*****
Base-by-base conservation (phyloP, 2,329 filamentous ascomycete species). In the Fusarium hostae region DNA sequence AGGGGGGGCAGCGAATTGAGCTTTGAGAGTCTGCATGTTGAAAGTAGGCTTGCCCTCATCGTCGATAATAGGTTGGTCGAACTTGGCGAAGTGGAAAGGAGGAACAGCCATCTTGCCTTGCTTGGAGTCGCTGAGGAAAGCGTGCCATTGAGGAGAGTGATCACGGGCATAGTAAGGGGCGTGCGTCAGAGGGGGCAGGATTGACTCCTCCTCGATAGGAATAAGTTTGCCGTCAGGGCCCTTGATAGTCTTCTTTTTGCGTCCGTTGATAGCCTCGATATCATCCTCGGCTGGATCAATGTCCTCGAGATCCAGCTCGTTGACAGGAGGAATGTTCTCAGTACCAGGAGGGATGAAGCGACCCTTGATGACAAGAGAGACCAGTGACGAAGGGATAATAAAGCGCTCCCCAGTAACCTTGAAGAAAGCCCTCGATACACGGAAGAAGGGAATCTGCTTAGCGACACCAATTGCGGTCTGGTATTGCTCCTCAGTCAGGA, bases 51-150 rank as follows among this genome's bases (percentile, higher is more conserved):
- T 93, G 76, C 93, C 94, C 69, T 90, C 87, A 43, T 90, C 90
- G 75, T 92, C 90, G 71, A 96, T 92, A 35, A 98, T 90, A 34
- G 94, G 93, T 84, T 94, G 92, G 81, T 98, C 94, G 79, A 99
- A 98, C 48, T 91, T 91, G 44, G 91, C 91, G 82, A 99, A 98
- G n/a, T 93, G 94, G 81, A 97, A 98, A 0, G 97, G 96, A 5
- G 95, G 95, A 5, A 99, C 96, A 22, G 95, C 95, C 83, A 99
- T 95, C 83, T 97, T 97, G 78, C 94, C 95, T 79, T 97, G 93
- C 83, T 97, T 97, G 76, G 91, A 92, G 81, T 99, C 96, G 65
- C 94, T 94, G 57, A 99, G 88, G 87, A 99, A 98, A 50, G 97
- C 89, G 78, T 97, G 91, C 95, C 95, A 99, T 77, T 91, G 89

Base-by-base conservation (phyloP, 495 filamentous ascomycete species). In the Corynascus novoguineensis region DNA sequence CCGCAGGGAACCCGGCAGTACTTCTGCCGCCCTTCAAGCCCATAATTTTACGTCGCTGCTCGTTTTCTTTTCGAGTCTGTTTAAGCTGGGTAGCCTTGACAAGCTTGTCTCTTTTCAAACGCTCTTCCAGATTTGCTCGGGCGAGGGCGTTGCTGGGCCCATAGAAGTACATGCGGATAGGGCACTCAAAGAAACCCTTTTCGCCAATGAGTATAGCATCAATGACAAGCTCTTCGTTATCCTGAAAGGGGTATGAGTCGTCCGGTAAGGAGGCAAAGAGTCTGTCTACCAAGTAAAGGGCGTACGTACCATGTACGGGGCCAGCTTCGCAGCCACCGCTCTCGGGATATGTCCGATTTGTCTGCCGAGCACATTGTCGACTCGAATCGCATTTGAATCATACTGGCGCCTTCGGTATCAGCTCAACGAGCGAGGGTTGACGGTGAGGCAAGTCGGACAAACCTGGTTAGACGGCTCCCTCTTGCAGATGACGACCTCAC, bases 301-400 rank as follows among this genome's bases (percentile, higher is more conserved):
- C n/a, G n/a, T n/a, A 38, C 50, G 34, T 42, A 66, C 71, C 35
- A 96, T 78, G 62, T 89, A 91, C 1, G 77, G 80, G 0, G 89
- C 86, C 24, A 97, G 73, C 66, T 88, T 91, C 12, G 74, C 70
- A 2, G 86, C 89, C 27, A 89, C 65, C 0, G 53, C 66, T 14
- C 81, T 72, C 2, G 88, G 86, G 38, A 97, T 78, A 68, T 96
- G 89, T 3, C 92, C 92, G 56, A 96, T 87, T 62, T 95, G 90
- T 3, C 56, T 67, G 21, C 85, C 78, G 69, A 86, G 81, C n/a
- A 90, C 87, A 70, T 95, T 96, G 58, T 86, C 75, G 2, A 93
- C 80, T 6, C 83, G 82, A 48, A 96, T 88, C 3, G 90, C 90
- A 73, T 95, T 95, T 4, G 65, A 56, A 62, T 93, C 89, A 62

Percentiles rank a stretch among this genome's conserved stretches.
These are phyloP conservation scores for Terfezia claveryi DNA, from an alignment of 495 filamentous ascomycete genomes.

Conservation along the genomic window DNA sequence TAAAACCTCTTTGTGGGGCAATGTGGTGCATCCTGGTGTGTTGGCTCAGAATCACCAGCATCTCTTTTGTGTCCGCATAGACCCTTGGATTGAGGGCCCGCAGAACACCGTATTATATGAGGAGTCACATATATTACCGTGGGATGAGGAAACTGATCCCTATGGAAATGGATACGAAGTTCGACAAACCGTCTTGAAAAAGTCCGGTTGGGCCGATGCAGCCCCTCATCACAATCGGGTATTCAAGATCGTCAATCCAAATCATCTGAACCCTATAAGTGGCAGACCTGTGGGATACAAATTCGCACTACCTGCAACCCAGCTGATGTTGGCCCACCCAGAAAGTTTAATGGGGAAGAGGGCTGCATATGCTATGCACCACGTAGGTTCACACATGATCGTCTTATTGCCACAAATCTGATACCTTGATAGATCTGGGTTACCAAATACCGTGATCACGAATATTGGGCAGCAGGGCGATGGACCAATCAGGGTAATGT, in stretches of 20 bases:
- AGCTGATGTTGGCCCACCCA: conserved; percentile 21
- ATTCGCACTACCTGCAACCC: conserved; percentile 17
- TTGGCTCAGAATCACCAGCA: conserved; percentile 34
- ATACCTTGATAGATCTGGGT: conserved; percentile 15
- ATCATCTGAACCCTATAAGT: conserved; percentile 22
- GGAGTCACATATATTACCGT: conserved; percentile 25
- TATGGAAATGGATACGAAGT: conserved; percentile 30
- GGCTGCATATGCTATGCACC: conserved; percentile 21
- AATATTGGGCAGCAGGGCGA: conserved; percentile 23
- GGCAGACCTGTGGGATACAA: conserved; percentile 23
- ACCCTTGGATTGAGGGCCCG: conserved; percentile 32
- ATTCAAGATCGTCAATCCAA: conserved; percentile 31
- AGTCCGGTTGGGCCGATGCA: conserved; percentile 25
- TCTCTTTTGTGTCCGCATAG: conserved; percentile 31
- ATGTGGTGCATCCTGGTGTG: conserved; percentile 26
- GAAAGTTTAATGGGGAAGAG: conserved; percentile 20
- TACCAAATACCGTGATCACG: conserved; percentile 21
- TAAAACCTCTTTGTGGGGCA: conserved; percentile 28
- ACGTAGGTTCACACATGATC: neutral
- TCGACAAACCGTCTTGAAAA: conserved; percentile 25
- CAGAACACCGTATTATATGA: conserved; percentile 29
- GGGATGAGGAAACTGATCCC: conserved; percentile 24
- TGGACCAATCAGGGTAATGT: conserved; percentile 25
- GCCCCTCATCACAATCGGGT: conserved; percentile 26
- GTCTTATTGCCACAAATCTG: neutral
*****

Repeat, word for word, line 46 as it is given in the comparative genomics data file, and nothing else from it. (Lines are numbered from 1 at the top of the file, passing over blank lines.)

- CAGAACACCGTATTATATGA: conserved; percentile 29